FEW would accuse Ukip leader Nigel Farage of lacking confidence.
He is a politician blessed with colossal self-assurance. But even the Eurosceptic MEP is kidding himself if he believes that Scotland will provide the momentum for his campaign to persuade the UK to leave the European Union.
As we report, today, Farage predicts he can convince Scots that quitting the EU makes sense. We doubt very much indeed that Farage is the man to achieve such an outcome.
There is a myth that Scots are considerably more pro-Europe than those in other parts of the United Kingdom. The reality is that opinion is broadly similar, north and south of the Border. But what is crystal clear is that Farage is not popular with Scots.
There was, of course, the incident in 2013, when Farage was hounded off the streets by a mob of protesters. But that unfortunate confrontation – indefensible in a democracy – is not the only evidence that Farage has failed to connect with Scots. Polls show that he is unpopular and that Ukip enjoys the support of relatively few voters in Scotland.
Ukip did receive a boost in Scotland last year when the party returned a member of the European Parliament. David Coburn’s election was a surprise to many but since taking up his post he has failed to make much impact, other than as a controversialist. It would be a mistake for Farage to regard Coburn’s election as evidence of growing support for his party. If anything, Farage would be more likely to turn Scots away from voting in favour of Britain exiting the EU.
Prime Minister David Cameron’s promised referendum on EU membership may have huge ramifications for Scotland and its place in the United Kingdom.
First Minister Nicola Sturgeon has said that circumstances in which a majority of Scots voted to stay in the EU while a majority across the UK decided to leave would be a potential trigger for a second independence referendum. In making this suggestion, Sturgeon takes a great deal for granted. We do not know yet whether Scots, when faced with the choice, might decide EU membership was no longer desirable.
Polls show that Scots are not as liberal as the First Minister might have us believe when it comes to matters of immigration. It may yet come to pass that a majority of Scots decide that they do not want Europe’s open borders.
It would be reckless to make assumptions at this stage about how Scotland might vote on the matter of EU membership. Euroscepticism is not solely the preserve of the political right, and there might yet be made compelling left-wing arguments for departure.
The implications for Scotland of the EU referendum result are both complex and potentially serious. We hope that the debate is appropriately thoughtful and temperate in tone.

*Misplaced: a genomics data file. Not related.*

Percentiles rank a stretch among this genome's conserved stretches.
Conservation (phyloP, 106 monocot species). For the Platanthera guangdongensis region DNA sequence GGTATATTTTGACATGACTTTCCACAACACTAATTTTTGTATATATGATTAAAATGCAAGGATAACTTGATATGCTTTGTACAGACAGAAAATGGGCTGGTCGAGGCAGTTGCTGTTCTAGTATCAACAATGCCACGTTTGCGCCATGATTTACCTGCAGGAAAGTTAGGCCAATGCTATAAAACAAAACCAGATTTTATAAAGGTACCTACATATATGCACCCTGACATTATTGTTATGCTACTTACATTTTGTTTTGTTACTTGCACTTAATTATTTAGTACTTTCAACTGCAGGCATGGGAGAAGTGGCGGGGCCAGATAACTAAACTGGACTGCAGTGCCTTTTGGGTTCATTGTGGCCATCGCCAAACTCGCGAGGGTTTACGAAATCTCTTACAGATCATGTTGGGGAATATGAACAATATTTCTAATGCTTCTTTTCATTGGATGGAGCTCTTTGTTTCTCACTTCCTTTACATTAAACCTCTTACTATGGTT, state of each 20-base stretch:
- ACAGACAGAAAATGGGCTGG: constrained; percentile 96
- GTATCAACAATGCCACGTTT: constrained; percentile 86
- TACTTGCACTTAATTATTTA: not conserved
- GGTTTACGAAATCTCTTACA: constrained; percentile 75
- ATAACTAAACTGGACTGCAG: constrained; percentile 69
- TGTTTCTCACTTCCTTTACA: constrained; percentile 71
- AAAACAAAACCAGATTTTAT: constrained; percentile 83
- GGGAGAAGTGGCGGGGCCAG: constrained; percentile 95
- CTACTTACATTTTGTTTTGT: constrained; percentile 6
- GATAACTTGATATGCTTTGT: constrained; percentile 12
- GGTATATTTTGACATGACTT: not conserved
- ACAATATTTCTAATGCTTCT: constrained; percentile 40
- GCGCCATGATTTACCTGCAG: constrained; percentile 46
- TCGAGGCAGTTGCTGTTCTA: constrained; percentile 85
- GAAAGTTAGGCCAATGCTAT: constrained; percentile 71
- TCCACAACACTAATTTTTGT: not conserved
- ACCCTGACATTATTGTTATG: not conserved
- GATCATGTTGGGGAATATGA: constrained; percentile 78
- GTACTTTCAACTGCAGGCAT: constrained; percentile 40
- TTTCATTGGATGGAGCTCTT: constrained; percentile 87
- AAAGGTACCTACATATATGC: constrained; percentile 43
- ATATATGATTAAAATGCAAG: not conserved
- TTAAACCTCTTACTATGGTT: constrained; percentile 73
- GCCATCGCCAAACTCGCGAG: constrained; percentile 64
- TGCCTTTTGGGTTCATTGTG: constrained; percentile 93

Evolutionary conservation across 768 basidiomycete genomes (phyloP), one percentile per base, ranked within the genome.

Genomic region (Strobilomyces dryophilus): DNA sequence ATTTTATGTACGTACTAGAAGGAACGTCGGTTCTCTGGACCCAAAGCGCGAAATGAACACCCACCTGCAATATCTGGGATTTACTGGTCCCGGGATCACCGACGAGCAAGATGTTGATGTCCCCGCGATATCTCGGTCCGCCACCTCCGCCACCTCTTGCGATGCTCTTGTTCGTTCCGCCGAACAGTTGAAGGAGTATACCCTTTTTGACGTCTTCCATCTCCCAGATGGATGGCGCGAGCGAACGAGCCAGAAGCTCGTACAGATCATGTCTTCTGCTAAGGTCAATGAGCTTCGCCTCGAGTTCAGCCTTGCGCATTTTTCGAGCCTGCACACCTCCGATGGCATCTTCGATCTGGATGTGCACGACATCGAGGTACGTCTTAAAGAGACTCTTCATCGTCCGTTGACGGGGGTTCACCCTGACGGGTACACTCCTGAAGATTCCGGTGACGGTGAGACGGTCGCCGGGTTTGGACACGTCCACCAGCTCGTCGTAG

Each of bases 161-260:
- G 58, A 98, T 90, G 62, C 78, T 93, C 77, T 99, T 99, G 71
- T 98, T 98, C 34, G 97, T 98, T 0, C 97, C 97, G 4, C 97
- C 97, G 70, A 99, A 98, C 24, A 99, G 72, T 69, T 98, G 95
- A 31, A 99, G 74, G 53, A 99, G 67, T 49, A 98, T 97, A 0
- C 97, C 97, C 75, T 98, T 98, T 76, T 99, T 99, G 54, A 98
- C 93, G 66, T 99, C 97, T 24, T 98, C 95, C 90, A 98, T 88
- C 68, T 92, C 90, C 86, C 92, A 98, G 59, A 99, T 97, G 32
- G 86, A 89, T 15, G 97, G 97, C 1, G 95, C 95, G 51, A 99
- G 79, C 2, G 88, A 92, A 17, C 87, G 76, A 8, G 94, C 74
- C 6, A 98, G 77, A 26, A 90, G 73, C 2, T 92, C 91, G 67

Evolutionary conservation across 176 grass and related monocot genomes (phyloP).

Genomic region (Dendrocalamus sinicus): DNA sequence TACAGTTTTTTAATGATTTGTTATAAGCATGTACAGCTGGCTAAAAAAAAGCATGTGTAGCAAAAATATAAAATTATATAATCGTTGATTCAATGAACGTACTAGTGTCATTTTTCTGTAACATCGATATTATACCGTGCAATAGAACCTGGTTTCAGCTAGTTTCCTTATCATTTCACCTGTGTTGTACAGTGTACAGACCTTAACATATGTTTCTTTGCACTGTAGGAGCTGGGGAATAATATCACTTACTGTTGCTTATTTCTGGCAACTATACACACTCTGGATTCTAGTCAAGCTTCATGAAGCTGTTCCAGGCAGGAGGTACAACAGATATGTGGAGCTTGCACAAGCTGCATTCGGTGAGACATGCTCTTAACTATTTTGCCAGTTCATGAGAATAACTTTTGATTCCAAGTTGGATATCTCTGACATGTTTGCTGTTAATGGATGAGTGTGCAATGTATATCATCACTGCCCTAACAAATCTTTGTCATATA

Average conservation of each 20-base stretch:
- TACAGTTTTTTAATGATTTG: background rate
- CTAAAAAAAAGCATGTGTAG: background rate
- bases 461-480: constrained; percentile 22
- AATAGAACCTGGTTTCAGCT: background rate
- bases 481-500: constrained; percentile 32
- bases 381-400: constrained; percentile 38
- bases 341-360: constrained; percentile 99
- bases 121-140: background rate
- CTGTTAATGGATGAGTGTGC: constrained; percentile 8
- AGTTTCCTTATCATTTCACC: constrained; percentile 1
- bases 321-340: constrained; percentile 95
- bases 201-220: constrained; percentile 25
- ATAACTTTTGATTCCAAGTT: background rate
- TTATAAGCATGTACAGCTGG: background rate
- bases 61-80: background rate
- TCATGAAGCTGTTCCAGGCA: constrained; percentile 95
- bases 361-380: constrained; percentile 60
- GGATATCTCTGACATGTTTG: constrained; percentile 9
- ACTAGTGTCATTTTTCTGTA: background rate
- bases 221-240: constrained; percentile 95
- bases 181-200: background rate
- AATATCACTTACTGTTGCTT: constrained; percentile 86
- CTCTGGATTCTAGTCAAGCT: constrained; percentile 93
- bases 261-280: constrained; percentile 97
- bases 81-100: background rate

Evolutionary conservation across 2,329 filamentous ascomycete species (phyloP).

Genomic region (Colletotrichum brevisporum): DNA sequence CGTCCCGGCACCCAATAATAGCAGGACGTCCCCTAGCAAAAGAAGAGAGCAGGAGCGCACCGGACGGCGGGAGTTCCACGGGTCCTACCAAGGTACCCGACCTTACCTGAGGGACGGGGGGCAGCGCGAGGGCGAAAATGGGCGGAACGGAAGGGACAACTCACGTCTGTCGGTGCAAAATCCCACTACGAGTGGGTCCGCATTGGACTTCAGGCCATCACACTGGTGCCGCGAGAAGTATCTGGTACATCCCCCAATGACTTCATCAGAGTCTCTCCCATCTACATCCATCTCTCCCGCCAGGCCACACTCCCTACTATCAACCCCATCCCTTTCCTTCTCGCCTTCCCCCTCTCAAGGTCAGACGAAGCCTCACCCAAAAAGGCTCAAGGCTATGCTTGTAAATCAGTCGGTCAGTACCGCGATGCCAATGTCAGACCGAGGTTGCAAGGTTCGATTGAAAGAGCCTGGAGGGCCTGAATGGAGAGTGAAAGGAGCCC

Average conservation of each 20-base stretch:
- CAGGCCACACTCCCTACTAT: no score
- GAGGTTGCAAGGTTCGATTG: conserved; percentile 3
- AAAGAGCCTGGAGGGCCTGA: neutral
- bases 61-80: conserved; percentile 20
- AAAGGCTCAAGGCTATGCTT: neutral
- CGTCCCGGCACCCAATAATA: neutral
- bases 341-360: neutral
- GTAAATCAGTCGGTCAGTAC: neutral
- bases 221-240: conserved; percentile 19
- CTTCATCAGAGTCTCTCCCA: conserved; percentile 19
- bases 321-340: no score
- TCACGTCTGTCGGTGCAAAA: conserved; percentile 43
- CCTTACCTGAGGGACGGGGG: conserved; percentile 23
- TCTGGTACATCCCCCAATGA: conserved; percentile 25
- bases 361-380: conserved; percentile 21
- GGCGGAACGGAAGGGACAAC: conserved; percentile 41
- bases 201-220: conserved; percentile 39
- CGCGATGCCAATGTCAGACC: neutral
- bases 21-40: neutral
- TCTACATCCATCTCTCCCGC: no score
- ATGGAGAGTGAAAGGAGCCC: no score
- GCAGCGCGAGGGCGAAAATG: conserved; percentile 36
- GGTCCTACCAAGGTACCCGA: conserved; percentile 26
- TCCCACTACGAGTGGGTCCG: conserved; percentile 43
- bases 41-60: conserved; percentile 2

Farage’s arguments against Europe are too often concerned with “the other”, his party obsessed with immigration rather than the economic benefits or otherwise of the UK’s relationships with its European neighbours.
We don’t believe the Ukip leader’s fondness for scaremongering will add any value to what will be an important decision-making process. Our view is supported by polling which shows Scots fear Farage will bring prejudice into the debate, and that his party is dangerous and divisive.
The problem, of course, for those who wish to present a more reasoned argument in favour of leaving the EU is that Farage is such a dominant, high-profile figure that he will – inevitably – make his mark on the way the debate is conducted.
But if Scots do wish to come out of the European Union, we do not believe it will be for the reasons Nigel Farage will espouse.
His style of politics remains, we are pleased to say, on the fringes in Scotland.
Back science, not hunches about homeopathy
THOSE who believe in the power of homeopathy are often especially outspoken. Its champions argue that – although there is no scientific evidence to support their assertion – it can alleviate and cure serious conditions. The British Medical Association in Scotland is justly concerned that almost £2 million is being spent on homeopathy by health boards each year.
We sympathise with those who are convinced that these treatments work but theirs is a belief that is simply too expensive to support.
While there is no scientific evidence that homeopathy works, there is considerable evidence that conventional medicines do.
Much of the expenditure on homeopathy supported the running of the Centre for Integrative Care, the only facility of its kind in Scotland, which forms part of Gartnavel hospital in Glasgow.
The argument for removing that funding seems compelling. Scotland’s health service – like all public services – is under pressure. There can be no defence, in these circumstances, for spending money on treatments that have no basis in science.
Dr Peter Bennie, chair of BMA Scotland, says there should be no further NHS funding for homeopathy. Limited and scarce NHS resources, he says, should only be used to support medicine and treatments that have been shown to be effective.”
In the circumstances, it is hard not to agree with the BMA position. Conventional medicine saves lives every day, and progress in the field of medical research means that illnesses which might once have been terminal can be cured.
Such resources as do exist should be diverted to these treatments. We should place our faith in science, with all of its rigorous testing, rather than in treatments supported by faith rather than evidence.
Homeopathy’s supporters are well-intentioned, and their belief in the efficacy of alternative therapies is, doubtless, sincere.
But the time has come to bring public funding of these treatments to an end.
The £1.8m spent on homeopathy should be diverted to pay for drugs that are proven to work. Scotland can no longer afford to indulge those who see homeopathy as a serious science.